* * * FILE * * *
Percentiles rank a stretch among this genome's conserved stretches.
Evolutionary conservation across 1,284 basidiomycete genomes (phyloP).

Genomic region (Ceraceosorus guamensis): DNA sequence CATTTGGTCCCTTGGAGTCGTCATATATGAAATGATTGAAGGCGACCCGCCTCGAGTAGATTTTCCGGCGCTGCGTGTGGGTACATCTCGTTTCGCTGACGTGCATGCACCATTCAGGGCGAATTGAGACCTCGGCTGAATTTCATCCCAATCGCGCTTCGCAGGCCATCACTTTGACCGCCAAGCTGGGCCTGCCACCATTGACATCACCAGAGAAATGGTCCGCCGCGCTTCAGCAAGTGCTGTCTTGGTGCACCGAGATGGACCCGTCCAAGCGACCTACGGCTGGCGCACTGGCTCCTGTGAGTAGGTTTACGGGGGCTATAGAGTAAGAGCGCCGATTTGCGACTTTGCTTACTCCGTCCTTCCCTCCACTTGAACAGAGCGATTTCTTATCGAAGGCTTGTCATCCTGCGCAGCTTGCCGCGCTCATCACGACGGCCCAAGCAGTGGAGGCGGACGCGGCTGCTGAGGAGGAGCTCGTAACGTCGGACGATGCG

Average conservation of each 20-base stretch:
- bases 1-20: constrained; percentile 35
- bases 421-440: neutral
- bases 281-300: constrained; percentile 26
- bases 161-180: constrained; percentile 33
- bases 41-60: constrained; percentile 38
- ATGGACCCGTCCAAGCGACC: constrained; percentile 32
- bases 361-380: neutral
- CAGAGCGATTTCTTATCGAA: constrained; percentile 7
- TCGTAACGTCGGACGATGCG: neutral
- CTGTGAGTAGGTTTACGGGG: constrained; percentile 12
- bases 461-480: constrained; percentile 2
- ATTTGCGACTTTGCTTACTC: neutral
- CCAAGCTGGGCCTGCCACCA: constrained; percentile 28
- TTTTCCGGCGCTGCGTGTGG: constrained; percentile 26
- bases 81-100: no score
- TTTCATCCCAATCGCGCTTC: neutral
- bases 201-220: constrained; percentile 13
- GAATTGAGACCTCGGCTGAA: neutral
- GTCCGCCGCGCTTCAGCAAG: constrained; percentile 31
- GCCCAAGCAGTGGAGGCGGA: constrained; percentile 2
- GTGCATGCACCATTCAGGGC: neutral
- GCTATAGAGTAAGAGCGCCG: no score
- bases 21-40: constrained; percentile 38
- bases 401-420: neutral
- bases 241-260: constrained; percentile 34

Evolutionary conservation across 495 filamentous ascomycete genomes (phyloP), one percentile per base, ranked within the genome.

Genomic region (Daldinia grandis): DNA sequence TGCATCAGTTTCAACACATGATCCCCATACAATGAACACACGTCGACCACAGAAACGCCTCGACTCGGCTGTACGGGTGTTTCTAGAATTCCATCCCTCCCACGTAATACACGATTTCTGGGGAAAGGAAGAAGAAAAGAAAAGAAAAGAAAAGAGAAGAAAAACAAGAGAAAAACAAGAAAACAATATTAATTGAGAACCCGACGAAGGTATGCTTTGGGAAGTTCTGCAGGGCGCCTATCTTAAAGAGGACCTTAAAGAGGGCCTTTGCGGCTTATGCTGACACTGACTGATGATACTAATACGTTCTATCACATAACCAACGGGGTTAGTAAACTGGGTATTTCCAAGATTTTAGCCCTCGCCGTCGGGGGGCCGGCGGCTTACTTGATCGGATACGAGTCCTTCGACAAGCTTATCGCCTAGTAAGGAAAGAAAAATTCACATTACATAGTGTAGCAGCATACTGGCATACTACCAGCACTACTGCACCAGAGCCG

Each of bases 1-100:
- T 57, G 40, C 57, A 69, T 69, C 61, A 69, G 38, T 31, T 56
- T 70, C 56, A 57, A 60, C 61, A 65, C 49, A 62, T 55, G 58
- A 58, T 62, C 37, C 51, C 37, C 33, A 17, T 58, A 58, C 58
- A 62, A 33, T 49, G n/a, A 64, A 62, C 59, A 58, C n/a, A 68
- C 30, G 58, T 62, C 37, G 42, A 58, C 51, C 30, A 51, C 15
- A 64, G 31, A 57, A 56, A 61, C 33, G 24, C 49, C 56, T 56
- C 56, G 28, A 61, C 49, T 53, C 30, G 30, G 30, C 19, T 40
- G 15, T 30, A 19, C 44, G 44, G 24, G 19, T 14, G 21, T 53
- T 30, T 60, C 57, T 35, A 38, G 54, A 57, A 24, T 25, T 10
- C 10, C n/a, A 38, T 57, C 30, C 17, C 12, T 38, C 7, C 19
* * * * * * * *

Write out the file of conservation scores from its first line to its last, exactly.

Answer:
Percentiles rank a stretch among this genome's conserved stretches.
Evolutionary conservation across 1,284 basidiomycete genomes (phyloP).

Genomic region (Ceraceosorus guamensis): DNA sequence CATTTGGTCCCTTGGAGTCGTCATATATGAAATGATTGAAGGCGACCCGCCTCGAGTAGATTTTCCGGCGCTGCGTGTGGGTACATCTCGTTTCGCTGACGTGCATGCACCATTCAGGGCGAATTGAGACCTCGGCTGAATTTCATCCCAATCGCGCTTCGCAGGCCATCACTTTGACCGCCAAGCTGGGCCTGCCACCATTGACATCACCAGAGAAATGGTCCGCCGCGCTTCAGCAAGTGCTGTCTTGGTGCACCGAGATGGACCCGTCCAAGCGACCTACGGCTGGCGCACTGGCTCCTGTGAGTAGGTTTACGGGGGCTATAGAGTAAGAGCGCCGATTTGCGACTTTGCTTACTCCGTCCTTCCCTCCACTTGAACAGAGCGATTTCTTATCGAAGGCTTGTCATCCTGCGCAGCTTGCCGCGCTCATCACGACGGCCCAAGCAGTGGAGGCGGACGCGGCTGCTGAGGAGGAGCTCGTAACGTCGGACGATGCG

Average conservation of each 20-base stretch:
- bases 1-20: constrained; percentile 35
- bases 421-440: neutral
- bases 281-300: constrained; percentile 26
- bases 161-180: constrained; percentile 33
- bases 41-60: constrained; percentile 38
- ATGGACCCGTCCAAGCGACC: constrained; percentile 32
- bases 361-380: neutral
- CAGAGCGATTTCTTATCGAA: constrained; percentile 7
- TCGTAACGTCGGACGATGCG: neutral
- CTGTGAGTAGGTTTACGGGG: constrained; percentile 12
- bases 461-480: constrained; percentile 2
- ATTTGCGACTTTGCTTACTC: neutral
- CCAAGCTGGGCCTGCCACCA: constrained; percentile 28
- TTTTCCGGCGCTGCGTGTGG: constrained; percentile 26
- bases 81-100: no score
- TTTCATCCCAATCGCGCTTC: neutral
- bases 201-220: constrained; percentile 13
- GAATTGAGACCTCGGCTGAA: neutral
- GTCCGCCGCGCTTCAGCAAG: constrained; percentile 31
- GCCCAAGCAGTGGAGGCGGA: constrained; percentile 2
- GTGCATGCACCATTCAGGGC: neutral
- GCTATAGAGTAAGAGCGCCG: no score
- bases 21-40: constrained; percentile 38
- bases 401-420: neutral
- bases 241-260: constrained; percentile 34

Evolutionary conservation across 495 filamentous ascomycete genomes (phyloP), one percentile per base, ranked within the genome.

Genomic region (Daldinia grandis): DNA sequence TGCATCAGTTTCAACACATGATCCCCATACAATGAACACACGTCGACCACAGAAACGCCTCGACTCGGCTGTACGGGTGTTTCTAGAATTCCATCCCTCCCACGTAATACACGATTTCTGGGGAAAGGAAGAAGAAAAGAAAAGAAAAGAAAAGAGAAGAAAAACAAGAGAAAAACAAGAAAACAATATTAATTGAGAACCCGACGAAGGTATGCTTTGGGAAGTTCTGCAGGGCGCCTATCTTAAAGAGGACCTTAAAGAGGGCCTTTGCGGCTTATGCTGACACTGACTGATGATACTAATACGTTCTATCACATAACCAACGGGGTTAGTAAACTGGGTATTTCCAAGATTTTAGCCCTCGCCGTCGGGGGGCCGGCGGCTTACTTGATCGGATACGAGTCCTTCGACAAGCTTATCGCCTAGTAAGGAAAGAAAAATTCACATTACATAGTGTAGCAGCATACTGGCATACTACCAGCACTACTGCACCAGAGCCG

Each of bases 1-100:
- T 57, G 40, C 57, A 69, T 69, C 61, A 69, G 38, T 31, T 56
- T 70, C 56, A 57, A 60, C 61, A 65, C 49, A 62, T 55, G 58
- A 58, T 62, C 37, C 51, C 37, C 33, A 17, T 58, A 58, C 58
- A 62, A 33, T 49, G n/a, A 64, A 62, C 59, A 58, C n/a, A 68
- C 30, G 58, T 62, C 37, G 42, A 58, C 51, C 30, A 51, C 15
- A 64, G 31, A 57, A 56, A 61, C 33, G 24, C 49, C 56, T 56
- C 56, G 28, A 61, C 49, T 53, C 30, G 30, G 30, C 19, T 40
- G 15, T 30, A 19, C 44, G 44, G 24, G 19, T 14, G 21, T 53
- T 30, T 60, C 57, T 35, A 38, G 54, A 57, A 24, T 25, T 10
- C 10, C n/a, A 38, T 57, C 30, C 17, C 12, T 38, C 7, C 19